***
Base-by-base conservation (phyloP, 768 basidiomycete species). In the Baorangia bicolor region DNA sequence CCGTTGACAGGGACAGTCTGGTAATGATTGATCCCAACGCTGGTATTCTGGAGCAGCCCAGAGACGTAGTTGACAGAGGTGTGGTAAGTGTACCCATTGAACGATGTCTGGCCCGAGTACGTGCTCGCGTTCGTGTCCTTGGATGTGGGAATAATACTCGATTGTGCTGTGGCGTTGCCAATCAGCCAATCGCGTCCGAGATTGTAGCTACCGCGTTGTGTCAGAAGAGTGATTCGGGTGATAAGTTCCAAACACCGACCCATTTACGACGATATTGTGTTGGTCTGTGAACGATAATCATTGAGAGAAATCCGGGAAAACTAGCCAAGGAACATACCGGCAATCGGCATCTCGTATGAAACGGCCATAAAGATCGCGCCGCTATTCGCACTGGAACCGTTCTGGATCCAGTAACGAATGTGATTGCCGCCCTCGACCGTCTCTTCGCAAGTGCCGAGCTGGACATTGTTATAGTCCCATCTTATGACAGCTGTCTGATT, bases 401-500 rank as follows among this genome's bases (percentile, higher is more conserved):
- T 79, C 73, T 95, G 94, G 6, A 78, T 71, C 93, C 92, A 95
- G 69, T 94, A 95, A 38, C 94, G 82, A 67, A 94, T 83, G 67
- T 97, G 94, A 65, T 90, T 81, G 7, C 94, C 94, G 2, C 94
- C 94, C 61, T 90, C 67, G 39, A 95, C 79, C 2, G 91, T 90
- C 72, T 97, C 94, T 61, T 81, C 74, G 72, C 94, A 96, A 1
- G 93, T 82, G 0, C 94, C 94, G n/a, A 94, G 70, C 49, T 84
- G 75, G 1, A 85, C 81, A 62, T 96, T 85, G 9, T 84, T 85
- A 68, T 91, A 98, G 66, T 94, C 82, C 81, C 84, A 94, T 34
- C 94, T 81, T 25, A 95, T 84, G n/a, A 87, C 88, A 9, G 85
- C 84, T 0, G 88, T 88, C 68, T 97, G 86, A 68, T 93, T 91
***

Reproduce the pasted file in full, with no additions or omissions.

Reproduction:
Base-by-base conservation (phyloP, 768 basidiomycete species). In the Baorangia bicolor region DNA sequence CCGTTGACAGGGACAGTCTGGTAATGATTGATCCCAACGCTGGTATTCTGGAGCAGCCCAGAGACGTAGTTGACAGAGGTGTGGTAAGTGTACCCATTGAACGATGTCTGGCCCGAGTACGTGCTCGCGTTCGTGTCCTTGGATGTGGGAATAATACTCGATTGTGCTGTGGCGTTGCCAATCAGCCAATCGCGTCCGAGATTGTAGCTACCGCGTTGTGTCAGAAGAGTGATTCGGGTGATAAGTTCCAAACACCGACCCATTTACGACGATATTGTGTTGGTCTGTGAACGATAATCATTGAGAGAAATCCGGGAAAACTAGCCAAGGAACATACCGGCAATCGGCATCTCGTATGAAACGGCCATAAAGATCGCGCCGCTATTCGCACTGGAACCGTTCTGGATCCAGTAACGAATGTGATTGCCGCCCTCGACCGTCTCTTCGCAAGTGCCGAGCTGGACATTGTTATAGTCCCATCTTATGACAGCTGTCTGATT, bases 401-500 rank as follows among this genome's bases (percentile, higher is more conserved):
- T 79, C 73, T 95, G 94, G 6, A 78, T 71, C 93, C 92, A 95
- G 69, T 94, A 95, A 38, C 94, G 82, A 67, A 94, T 83, G 67
- T 97, G 94, A 65, T 90, T 81, G 7, C 94, C 94, G 2, C 94
- C 94, C 61, T 90, C 67, G 39, A 95, C 79, C 2, G 91, T 90
- C 72, T 97, C 94, T 61, T 81, C 74, G 72, C 94, A 96, A 1
- G 93, T 82, G 0, C 94, C 94, G n/a, A 94, G 70, C 49, T 84
- G 75, G 1, A 85, C 81, A 62, T 96, T 85, G 9, T 84, T 85
- A 68, T 91, A 98, G 66, T 94, C 82, C 81, C 84, A 94, T 34
- C 94, T 81, T 25, A 95, T 84, G n/a, A 87, C 88, A 9, G 85
- C 84, T 0, G 88, T 88, C 68, T 97, G 86, A 68, T 93, T 91